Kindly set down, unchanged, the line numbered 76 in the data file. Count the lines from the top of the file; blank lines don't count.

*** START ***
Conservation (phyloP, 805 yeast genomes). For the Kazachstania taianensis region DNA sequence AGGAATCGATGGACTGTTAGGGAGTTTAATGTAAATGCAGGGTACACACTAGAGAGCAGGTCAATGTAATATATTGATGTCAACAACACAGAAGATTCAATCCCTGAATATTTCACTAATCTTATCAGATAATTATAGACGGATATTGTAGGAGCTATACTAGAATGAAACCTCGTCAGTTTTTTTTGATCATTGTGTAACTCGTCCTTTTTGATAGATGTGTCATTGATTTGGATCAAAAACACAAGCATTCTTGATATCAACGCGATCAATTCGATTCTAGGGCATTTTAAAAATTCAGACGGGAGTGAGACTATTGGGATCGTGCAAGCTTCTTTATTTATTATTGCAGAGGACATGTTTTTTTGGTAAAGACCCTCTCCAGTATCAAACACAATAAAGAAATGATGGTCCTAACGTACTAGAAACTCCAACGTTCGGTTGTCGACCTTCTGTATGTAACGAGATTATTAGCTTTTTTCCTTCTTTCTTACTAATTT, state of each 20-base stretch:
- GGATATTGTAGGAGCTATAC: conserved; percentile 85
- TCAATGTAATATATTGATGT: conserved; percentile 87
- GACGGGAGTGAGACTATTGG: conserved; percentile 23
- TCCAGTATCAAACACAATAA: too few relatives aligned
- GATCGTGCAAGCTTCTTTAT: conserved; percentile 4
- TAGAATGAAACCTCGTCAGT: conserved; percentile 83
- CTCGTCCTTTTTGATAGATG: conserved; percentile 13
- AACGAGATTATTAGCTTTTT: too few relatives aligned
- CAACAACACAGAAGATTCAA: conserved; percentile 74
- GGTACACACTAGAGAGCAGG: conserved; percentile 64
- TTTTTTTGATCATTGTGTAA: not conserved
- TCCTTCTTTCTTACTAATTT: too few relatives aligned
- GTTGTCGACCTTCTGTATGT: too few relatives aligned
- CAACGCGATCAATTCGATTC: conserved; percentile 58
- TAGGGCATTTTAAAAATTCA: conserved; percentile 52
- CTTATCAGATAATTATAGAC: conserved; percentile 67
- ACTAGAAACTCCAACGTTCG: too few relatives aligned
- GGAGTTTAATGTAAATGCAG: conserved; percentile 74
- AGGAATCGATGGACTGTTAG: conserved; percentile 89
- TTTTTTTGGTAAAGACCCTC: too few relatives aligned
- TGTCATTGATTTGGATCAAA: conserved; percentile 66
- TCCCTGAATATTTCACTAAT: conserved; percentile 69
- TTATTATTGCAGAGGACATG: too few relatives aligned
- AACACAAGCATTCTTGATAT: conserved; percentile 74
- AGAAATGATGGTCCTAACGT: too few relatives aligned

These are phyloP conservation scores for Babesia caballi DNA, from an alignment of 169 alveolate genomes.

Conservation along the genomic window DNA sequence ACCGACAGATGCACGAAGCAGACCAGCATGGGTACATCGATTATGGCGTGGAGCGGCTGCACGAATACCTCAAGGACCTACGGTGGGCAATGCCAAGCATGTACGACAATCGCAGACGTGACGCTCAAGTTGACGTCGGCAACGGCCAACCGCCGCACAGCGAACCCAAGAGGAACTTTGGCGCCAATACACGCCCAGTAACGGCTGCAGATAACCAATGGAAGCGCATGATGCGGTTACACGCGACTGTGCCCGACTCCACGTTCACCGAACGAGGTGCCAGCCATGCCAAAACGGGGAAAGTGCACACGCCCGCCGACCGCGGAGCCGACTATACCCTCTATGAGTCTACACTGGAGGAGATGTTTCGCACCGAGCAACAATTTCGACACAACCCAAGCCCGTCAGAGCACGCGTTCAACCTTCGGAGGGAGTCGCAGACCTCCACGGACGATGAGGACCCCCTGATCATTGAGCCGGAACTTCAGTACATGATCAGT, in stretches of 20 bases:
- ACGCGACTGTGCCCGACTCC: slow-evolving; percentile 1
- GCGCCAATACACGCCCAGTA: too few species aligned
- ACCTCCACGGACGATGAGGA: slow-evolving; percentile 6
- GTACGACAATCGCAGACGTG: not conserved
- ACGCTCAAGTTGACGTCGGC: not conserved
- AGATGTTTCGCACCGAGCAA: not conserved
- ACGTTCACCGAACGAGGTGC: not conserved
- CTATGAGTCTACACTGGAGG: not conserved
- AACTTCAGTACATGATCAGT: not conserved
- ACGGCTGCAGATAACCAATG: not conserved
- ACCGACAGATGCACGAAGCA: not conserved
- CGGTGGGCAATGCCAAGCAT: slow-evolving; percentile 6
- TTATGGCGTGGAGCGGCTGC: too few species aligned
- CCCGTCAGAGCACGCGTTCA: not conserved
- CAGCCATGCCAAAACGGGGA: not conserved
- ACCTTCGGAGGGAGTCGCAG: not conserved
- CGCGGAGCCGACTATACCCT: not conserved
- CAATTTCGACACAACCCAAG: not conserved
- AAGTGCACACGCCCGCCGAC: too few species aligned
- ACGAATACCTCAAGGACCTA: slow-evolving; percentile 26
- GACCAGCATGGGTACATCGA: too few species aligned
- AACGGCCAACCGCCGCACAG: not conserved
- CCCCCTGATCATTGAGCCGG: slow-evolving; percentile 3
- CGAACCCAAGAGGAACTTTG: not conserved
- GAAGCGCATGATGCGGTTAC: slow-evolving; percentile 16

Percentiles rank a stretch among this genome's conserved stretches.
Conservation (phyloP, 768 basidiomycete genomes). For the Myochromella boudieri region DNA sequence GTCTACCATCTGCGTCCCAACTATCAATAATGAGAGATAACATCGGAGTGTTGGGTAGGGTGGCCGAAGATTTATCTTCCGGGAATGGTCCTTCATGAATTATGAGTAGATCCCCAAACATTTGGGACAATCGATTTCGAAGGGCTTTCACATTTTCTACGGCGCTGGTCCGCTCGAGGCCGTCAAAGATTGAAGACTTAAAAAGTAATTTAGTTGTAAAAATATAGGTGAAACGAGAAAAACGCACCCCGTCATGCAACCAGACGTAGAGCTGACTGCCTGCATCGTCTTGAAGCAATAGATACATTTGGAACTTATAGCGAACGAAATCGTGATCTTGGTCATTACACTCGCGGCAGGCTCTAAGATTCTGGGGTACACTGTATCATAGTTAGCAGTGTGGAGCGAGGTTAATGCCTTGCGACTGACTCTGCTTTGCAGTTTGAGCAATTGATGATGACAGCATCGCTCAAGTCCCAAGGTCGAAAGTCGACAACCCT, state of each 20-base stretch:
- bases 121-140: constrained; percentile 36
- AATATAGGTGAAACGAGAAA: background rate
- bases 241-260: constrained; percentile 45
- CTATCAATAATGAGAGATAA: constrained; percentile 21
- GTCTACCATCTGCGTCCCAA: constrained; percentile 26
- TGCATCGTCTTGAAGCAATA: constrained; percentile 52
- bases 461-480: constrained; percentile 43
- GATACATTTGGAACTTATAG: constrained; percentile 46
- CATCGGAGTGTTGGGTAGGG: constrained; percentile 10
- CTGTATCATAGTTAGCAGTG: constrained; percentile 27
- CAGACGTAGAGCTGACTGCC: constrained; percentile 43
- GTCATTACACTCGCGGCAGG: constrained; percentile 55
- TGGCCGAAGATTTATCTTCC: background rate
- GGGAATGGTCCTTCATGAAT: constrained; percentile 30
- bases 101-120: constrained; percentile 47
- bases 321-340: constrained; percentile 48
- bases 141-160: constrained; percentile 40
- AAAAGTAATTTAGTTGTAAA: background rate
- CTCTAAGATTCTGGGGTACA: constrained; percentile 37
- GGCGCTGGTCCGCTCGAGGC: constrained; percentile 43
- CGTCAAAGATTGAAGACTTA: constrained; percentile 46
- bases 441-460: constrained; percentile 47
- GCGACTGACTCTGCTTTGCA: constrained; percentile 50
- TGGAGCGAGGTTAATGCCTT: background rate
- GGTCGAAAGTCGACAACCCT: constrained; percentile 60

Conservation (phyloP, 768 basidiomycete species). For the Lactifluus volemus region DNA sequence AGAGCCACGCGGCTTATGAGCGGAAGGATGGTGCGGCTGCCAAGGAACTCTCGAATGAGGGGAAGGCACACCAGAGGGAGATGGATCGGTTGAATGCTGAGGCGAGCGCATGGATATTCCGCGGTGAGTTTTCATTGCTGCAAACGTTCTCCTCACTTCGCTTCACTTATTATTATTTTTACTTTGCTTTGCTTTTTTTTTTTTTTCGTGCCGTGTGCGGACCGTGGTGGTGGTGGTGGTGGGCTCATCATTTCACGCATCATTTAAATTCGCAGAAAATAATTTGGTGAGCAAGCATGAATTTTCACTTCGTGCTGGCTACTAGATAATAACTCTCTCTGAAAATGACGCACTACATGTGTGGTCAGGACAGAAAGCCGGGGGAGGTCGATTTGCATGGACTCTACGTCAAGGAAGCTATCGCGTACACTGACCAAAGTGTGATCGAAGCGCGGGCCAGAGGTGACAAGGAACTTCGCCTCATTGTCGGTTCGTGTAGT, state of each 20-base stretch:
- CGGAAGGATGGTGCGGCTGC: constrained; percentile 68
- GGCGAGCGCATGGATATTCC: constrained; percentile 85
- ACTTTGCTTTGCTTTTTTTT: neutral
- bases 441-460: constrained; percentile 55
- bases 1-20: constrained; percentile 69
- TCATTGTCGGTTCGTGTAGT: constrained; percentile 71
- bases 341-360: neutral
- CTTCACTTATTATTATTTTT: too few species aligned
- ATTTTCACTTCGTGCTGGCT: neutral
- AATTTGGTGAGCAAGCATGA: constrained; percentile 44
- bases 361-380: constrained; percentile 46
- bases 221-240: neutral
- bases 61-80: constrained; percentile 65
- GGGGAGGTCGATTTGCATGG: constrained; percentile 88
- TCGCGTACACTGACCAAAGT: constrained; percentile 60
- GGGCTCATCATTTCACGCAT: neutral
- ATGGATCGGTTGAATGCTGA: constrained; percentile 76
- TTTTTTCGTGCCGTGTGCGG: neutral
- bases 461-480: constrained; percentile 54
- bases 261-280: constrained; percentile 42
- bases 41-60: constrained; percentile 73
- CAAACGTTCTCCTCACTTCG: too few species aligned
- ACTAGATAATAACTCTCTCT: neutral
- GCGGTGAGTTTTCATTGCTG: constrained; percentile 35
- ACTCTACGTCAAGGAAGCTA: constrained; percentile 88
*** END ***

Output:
- CGTCAAAGATTGAAGACTTA: constrained; percentile 46